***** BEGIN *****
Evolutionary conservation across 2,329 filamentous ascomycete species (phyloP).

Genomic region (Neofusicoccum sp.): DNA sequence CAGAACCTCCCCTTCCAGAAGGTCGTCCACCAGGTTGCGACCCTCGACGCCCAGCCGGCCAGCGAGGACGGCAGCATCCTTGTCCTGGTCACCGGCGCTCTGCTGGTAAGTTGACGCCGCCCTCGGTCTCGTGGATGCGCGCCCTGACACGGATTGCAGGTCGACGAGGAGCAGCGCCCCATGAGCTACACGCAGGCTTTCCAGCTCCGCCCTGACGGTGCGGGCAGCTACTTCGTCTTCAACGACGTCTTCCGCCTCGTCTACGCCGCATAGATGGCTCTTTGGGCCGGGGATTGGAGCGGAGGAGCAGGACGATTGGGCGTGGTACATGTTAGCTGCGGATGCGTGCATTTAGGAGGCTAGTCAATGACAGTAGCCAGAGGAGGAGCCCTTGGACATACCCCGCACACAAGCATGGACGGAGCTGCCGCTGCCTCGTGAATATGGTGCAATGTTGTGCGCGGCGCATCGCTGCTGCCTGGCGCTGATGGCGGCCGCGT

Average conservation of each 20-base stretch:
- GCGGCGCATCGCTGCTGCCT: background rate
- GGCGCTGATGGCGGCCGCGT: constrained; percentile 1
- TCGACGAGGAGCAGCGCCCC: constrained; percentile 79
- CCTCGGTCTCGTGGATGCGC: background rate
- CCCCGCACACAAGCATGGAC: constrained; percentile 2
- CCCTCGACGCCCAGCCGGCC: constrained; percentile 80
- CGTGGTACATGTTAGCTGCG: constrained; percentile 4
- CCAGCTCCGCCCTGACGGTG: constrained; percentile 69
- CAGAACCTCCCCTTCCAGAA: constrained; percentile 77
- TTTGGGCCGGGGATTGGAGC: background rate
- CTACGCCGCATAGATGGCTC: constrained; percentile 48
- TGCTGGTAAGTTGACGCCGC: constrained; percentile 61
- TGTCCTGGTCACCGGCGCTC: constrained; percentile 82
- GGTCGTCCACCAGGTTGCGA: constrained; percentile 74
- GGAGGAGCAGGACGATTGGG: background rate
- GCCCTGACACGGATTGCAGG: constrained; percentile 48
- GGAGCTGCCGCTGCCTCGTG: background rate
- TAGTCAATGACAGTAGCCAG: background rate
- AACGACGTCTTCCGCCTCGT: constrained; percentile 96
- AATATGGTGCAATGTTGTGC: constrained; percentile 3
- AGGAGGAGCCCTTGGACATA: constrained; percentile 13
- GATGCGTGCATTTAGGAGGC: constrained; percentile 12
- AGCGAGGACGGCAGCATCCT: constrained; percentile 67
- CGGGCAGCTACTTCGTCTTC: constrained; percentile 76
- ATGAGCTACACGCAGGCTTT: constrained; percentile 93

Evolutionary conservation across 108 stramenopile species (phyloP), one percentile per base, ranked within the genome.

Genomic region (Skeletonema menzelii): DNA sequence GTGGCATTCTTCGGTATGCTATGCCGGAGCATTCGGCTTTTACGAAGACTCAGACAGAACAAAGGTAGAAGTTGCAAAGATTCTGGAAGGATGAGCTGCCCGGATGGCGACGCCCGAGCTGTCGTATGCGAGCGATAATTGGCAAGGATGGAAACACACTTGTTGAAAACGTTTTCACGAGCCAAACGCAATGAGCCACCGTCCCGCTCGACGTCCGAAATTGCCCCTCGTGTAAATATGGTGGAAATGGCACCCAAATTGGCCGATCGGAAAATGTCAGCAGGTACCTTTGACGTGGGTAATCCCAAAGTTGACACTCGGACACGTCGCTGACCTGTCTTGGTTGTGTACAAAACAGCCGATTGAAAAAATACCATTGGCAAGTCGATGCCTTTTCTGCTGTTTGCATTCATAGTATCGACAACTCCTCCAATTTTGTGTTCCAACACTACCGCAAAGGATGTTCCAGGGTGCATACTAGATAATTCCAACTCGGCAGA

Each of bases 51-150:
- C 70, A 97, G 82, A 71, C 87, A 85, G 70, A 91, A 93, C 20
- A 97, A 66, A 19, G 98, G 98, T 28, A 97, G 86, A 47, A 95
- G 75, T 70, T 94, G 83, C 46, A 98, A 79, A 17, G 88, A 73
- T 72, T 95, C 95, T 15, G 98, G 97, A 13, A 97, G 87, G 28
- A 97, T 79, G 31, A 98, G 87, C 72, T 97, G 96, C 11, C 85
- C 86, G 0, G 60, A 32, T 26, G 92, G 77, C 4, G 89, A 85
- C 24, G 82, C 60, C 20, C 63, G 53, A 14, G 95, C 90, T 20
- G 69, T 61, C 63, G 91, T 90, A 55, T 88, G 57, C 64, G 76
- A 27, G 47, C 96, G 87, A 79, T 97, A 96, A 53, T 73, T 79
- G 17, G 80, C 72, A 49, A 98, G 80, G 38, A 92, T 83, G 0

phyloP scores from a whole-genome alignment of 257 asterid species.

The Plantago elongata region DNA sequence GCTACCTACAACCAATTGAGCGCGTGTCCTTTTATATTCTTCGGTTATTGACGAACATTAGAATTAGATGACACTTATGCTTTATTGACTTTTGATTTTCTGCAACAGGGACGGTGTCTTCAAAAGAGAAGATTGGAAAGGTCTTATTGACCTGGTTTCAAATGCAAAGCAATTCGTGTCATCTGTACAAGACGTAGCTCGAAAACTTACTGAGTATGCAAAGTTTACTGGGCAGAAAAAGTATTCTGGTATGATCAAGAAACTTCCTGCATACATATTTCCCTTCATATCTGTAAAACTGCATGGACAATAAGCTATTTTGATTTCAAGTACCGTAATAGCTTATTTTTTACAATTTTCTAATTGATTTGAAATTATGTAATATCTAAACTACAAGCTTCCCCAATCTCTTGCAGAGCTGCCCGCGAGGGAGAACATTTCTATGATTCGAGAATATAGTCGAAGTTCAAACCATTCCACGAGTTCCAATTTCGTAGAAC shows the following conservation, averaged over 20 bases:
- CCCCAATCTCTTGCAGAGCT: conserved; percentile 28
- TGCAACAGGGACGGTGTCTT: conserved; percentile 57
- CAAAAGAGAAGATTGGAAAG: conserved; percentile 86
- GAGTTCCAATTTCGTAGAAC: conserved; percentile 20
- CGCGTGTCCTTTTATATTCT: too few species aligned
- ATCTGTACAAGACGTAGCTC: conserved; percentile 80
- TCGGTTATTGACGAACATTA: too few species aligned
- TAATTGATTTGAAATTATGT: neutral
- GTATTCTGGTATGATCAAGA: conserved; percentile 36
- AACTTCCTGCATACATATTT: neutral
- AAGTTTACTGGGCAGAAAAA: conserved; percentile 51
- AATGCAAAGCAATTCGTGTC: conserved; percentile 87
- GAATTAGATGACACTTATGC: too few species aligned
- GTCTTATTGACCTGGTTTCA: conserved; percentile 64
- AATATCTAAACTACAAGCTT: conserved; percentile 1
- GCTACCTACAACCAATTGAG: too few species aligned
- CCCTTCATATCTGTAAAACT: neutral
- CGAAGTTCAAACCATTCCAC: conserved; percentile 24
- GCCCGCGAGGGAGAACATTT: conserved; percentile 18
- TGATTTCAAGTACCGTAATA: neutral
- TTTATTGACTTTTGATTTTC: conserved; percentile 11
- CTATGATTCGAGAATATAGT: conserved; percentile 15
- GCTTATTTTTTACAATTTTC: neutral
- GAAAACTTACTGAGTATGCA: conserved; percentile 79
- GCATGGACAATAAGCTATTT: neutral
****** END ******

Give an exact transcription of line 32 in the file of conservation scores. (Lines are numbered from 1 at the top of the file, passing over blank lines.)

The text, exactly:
- C 70, A 97, G 82, A 71, C 87, A 85, G 70, A 91, A 93, C 20